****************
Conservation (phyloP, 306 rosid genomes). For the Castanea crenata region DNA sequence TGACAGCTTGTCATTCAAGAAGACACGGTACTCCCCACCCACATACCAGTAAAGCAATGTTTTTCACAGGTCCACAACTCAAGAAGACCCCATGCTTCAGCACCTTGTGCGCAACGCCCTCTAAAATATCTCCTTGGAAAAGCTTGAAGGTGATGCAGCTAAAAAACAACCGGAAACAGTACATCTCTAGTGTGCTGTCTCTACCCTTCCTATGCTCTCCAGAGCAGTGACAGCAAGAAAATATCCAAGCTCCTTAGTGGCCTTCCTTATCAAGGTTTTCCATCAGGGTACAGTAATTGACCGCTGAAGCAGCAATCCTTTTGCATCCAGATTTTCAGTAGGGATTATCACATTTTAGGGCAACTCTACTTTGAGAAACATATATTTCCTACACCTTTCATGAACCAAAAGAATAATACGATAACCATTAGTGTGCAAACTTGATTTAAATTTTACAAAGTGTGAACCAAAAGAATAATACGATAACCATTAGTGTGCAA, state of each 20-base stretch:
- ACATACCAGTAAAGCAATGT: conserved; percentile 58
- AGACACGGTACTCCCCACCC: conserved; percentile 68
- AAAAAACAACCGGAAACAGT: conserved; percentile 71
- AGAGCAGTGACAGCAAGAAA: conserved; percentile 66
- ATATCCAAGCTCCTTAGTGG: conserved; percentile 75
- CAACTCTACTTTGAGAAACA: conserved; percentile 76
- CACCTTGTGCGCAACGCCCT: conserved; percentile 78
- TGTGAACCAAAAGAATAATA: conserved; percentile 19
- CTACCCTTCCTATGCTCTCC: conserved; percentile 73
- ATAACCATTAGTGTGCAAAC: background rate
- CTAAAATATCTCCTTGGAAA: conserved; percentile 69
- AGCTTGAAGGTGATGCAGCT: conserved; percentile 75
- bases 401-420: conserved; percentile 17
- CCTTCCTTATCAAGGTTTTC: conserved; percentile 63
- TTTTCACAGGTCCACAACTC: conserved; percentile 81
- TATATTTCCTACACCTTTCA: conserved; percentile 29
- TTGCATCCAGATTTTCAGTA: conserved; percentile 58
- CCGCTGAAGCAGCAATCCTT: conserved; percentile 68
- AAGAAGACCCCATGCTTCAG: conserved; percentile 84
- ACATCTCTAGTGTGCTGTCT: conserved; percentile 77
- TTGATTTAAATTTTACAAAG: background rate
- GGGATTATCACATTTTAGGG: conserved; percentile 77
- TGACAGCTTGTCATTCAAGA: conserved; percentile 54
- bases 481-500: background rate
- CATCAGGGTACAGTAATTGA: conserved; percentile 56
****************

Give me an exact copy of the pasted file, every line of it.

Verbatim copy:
Conservation (phyloP, 306 rosid genomes). For the Castanea crenata region DNA sequence TGACAGCTTGTCATTCAAGAAGACACGGTACTCCCCACCCACATACCAGTAAAGCAATGTTTTTCACAGGTCCACAACTCAAGAAGACCCCATGCTTCAGCACCTTGTGCGCAACGCCCTCTAAAATATCTCCTTGGAAAAGCTTGAAGGTGATGCAGCTAAAAAACAACCGGAAACAGTACATCTCTAGTGTGCTGTCTCTACCCTTCCTATGCTCTCCAGAGCAGTGACAGCAAGAAAATATCCAAGCTCCTTAGTGGCCTTCCTTATCAAGGTTTTCCATCAGGGTACAGTAATTGACCGCTGAAGCAGCAATCCTTTTGCATCCAGATTTTCAGTAGGGATTATCACATTTTAGGGCAACTCTACTTTGAGAAACATATATTTCCTACACCTTTCATGAACCAAAAGAATAATACGATAACCATTAGTGTGCAAACTTGATTTAAATTTTACAAAGTGTGAACCAAAAGAATAATACGATAACCATTAGTGTGCAA, state of each 20-base stretch:
- ACATACCAGTAAAGCAATGT: conserved; percentile 58
- AGACACGGTACTCCCCACCC: conserved; percentile 68
- AAAAAACAACCGGAAACAGT: conserved; percentile 71
- AGAGCAGTGACAGCAAGAAA: conserved; percentile 66
- ATATCCAAGCTCCTTAGTGG: conserved; percentile 75
- CAACTCTACTTTGAGAAACA: conserved; percentile 76
- CACCTTGTGCGCAACGCCCT: conserved; percentile 78
- TGTGAACCAAAAGAATAATA: conserved; percentile 19
- CTACCCTTCCTATGCTCTCC: conserved; percentile 73
- ATAACCATTAGTGTGCAAAC: background rate
- CTAAAATATCTCCTTGGAAA: conserved; percentile 69
- AGCTTGAAGGTGATGCAGCT: conserved; percentile 75
- bases 401-420: conserved; percentile 17
- CCTTCCTTATCAAGGTTTTC: conserved; percentile 63
- TTTTCACAGGTCCACAACTC: conserved; percentile 81
- TATATTTCCTACACCTTTCA: conserved; percentile 29
- TTGCATCCAGATTTTCAGTA: conserved; percentile 58
- CCGCTGAAGCAGCAATCCTT: conserved; percentile 68
- AAGAAGACCCCATGCTTCAG: conserved; percentile 84
- ACATCTCTAGTGTGCTGTCT: conserved; percentile 77
- TTGATTTAAATTTTACAAAG: background rate
- GGGATTATCACATTTTAGGG: conserved; percentile 77
- TGACAGCTTGTCATTCAAGA: conserved; percentile 54
- bases 481-500: background rate
- CATCAGGGTACAGTAATTGA: conserved; percentile 56